However in situations where people corner me with questions like: "Are you gay?!" or "Do you like guys?" where all of a sudden I had absolute no control over the spotlight timing and invasion of privacy, I would usually deny with a very convincing version of: "What?! Dude, no! What's wrong with you?" followed by "[insert cover up here]" or "[insert cover up there]". And then I would back all of that up with strong acting skills that I have perfected over the years to deter from the truth.

At the beginning, I felt nothing. But as these incidents become more frequent, I would always end up going to bed feeling a deep sense of rotten guilt and shame. There were days where I cried, firstly because I felt invaded, and secondly because I was different and couldn't be honest about who I am just like every other normal kid born into this world.

The whole thing would eat me up from the inside because I know that through denial, I ate my own truth. That no matter what happens, what people say, or how much I try to cover up, the outside world has already won by default just because I was who I was. Because no amount of lies and acting will shield the real me from my own truth that is residing inside.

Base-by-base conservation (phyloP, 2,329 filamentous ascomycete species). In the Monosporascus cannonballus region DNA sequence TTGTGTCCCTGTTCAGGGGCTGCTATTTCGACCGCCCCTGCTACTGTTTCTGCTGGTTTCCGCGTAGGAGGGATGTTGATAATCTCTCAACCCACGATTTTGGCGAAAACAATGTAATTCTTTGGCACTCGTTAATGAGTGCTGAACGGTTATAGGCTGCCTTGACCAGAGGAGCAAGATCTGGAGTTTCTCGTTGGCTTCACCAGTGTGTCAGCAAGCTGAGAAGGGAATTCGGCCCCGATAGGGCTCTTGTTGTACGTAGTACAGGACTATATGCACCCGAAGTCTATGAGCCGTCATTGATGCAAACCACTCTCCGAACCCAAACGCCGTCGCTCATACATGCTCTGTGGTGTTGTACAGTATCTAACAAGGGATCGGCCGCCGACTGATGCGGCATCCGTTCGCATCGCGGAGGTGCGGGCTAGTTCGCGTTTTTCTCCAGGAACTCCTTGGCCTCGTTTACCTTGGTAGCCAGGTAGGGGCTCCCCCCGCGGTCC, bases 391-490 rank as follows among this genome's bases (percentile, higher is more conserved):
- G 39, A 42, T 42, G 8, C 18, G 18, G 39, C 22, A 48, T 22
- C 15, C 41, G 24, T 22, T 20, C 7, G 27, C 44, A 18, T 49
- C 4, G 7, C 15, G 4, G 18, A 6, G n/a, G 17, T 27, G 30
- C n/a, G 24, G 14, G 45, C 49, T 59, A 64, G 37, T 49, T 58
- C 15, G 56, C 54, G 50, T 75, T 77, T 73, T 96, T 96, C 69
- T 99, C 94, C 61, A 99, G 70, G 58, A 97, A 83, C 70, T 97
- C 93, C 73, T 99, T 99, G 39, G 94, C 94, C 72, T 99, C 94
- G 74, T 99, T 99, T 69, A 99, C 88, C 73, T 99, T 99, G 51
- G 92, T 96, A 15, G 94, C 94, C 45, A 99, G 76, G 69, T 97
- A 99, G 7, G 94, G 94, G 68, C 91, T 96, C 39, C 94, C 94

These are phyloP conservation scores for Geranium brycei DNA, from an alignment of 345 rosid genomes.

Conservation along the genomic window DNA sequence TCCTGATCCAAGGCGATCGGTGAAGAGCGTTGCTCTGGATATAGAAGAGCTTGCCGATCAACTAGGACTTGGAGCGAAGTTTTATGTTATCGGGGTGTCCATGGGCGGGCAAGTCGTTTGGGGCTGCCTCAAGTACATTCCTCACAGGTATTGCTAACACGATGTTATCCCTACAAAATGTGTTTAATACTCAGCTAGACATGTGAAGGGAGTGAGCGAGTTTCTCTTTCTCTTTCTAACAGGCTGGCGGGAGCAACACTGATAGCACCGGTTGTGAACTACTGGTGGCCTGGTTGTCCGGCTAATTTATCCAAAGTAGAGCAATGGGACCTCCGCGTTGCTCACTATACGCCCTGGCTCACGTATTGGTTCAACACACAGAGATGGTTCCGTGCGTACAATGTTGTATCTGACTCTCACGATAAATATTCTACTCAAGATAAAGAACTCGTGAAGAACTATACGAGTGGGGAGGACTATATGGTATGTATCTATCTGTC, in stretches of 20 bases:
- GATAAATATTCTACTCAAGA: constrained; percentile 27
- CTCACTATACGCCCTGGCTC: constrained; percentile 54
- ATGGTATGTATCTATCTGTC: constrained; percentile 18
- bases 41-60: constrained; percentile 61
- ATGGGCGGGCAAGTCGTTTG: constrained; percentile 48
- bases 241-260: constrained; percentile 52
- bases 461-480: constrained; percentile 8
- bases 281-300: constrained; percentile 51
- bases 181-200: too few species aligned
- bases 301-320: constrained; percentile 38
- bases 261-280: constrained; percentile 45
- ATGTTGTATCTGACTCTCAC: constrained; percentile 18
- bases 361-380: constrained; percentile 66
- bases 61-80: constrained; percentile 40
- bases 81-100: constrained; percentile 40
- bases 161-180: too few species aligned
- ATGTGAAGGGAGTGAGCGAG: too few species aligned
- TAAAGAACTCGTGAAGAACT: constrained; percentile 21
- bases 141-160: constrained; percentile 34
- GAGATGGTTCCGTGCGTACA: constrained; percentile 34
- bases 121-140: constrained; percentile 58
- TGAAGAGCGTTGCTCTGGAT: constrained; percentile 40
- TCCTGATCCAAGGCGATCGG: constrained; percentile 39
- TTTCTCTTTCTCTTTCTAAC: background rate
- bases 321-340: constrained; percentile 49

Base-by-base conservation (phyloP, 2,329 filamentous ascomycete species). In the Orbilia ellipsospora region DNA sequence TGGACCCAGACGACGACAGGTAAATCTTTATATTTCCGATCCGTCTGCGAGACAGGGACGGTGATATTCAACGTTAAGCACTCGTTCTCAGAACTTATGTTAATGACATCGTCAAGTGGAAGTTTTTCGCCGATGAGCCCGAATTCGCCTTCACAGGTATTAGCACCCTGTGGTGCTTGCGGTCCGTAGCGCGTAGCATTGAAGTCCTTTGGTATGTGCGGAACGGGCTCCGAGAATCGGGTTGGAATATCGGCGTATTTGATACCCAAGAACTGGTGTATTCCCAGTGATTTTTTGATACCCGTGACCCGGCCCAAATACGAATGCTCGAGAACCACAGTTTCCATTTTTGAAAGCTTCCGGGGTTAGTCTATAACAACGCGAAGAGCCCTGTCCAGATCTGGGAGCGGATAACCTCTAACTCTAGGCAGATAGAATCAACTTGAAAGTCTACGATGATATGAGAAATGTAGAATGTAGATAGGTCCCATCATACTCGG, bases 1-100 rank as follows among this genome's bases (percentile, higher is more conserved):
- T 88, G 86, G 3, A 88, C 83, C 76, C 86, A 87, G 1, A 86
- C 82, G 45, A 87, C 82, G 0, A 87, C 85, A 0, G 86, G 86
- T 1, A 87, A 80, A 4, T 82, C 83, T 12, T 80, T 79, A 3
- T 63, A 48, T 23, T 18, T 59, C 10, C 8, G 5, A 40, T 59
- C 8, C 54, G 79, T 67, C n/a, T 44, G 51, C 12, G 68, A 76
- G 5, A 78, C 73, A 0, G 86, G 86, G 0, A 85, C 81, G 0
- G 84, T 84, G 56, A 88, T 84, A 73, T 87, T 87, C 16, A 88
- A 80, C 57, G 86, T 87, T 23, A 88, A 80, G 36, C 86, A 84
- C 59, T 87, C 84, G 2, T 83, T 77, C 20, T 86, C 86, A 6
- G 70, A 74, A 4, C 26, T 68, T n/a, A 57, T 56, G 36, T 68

What the rest of the world don't realise right here, is that when gay people hit a certain point in life where you discover that you and your natural human desires are in contradiction with societal norms, you start to develop a set of specific skills on the side to help you be dishonest in your cause. 

You go through life having to use it all the time that you become a natural at convincing people who this non-gay alter ego is. By being in denial or closeted, it helps you to believe that you are keeping your deepest darkest secret. To protect yourself from judgement, from ostracism, from shame and most importantly, from having your heart surgically harvested for a game of public social volleyball.